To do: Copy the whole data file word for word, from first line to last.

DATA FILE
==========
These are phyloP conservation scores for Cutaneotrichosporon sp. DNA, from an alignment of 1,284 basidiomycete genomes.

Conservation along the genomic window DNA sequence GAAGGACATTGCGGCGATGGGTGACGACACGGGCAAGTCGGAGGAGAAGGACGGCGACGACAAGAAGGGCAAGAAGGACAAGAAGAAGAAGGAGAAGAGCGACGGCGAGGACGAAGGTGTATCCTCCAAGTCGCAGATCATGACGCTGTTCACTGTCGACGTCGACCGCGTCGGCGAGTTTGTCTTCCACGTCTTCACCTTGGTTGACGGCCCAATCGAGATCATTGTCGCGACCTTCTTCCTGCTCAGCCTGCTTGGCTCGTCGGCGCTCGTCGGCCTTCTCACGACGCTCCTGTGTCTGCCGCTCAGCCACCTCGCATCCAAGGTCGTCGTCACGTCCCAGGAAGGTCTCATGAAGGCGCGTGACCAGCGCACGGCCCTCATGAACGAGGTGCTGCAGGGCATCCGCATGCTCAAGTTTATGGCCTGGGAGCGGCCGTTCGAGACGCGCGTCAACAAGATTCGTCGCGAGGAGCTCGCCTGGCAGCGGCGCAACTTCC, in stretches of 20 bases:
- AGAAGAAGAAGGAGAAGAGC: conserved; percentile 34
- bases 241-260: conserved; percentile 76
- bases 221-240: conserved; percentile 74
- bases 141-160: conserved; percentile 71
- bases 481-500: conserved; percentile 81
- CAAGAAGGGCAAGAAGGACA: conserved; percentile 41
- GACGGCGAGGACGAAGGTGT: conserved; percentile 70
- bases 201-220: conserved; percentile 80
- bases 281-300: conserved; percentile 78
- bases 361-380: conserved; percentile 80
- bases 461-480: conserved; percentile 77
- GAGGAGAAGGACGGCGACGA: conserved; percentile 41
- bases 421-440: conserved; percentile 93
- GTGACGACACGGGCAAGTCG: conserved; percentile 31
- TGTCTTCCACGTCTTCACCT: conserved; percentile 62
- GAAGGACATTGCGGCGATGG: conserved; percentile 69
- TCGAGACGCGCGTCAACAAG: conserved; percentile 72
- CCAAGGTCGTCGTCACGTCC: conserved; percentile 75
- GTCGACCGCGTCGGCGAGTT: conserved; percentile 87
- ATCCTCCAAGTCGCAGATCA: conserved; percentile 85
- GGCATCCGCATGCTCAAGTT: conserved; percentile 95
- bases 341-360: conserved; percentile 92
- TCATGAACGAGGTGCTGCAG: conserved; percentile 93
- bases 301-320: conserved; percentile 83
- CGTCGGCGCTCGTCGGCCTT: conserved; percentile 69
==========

These are phyloP conservation scores for Cutaneotrichosporon sp. DNA, from an alignment of 1,284 basidiomycete genomes.

Conservation along the genomic window DNA sequence GAAGGACATTGCGGCGATGGGTGACGACACGGGCAAGTCGGAGGAGAAGGACGGCGACGACAAGAAGGGCAAGAAGGACAAGAAGAAGAAGGAGAAGAGCGACGGCGAGGACGAAGGTGTATCCTCCAAGTCGCAGATCATGACGCTGTTCACTGTCGACGTCGACCGCGTCGGCGAGTTTGTCTTCCACGTCTTCACCTTGGTTGACGGCCCAATCGAGATCATTGTCGCGACCTTCTTCCTGCTCAGCCTGCTTGGCTCGTCGGCGCTCGTCGGCCTTCTCACGACGCTCCTGTGTCTGCCGCTCAGCCACCTCGCATCCAAGGTCGTCGTCACGTCCCAGGAAGGTCTCATGAAGGCGCGTGACCAGCGCACGGCCCTCATGAACGAGGTGCTGCAGGGCATCCGCATGCTCAAGTTTATGGCCTGGGAGCGGCCGTTCGAGACGCGCGTCAACAAGATTCGTCGCGAGGAGCTCGCCTGGCAGCGGCGCAACTTCC, in stretches of 20 bases:
- AGAAGAAGAAGGAGAAGAGC: conserved; percentile 34
- bases 241-260: conserved; percentile 76
- bases 221-240: conserved; percentile 74
- bases 141-160: conserved; percentile 71
- bases 481-500: conserved; percentile 81
- CAAGAAGGGCAAGAAGGACA: conserved; percentile 41
- GACGGCGAGGACGAAGGTGT: conserved; percentile 70
- bases 201-220: conserved; percentile 80
- bases 281-300: conserved; percentile 78
- bases 361-380: conserved; percentile 80
- bases 461-480: conserved; percentile 77
- GAGGAGAAGGACGGCGACGA: conserved; percentile 41
- bases 421-440: conserved; percentile 93
- GTGACGACACGGGCAAGTCG: conserved; percentile 31
- TGTCTTCCACGTCTTCACCT: conserved; percentile 62
- GAAGGACATTGCGGCGATGG: conserved; percentile 69
- TCGAGACGCGCGTCAACAAG: conserved; percentile 72
- CCAAGGTCGTCGTCACGTCC: conserved; percentile 75
- GTCGACCGCGTCGGCGAGTT: conserved; percentile 87
- ATCCTCCAAGTCGCAGATCA: conserved; percentile 85
- GGCATCCGCATGCTCAAGTT: conserved; percentile 95
- bases 341-360: conserved; percentile 92
- TCATGAACGAGGTGCTGCAG: conserved; percentile 93
- bases 301-320: conserved; percentile 83
- CGTCGGCGCTCGTCGGCCTT: conserved; percentile 69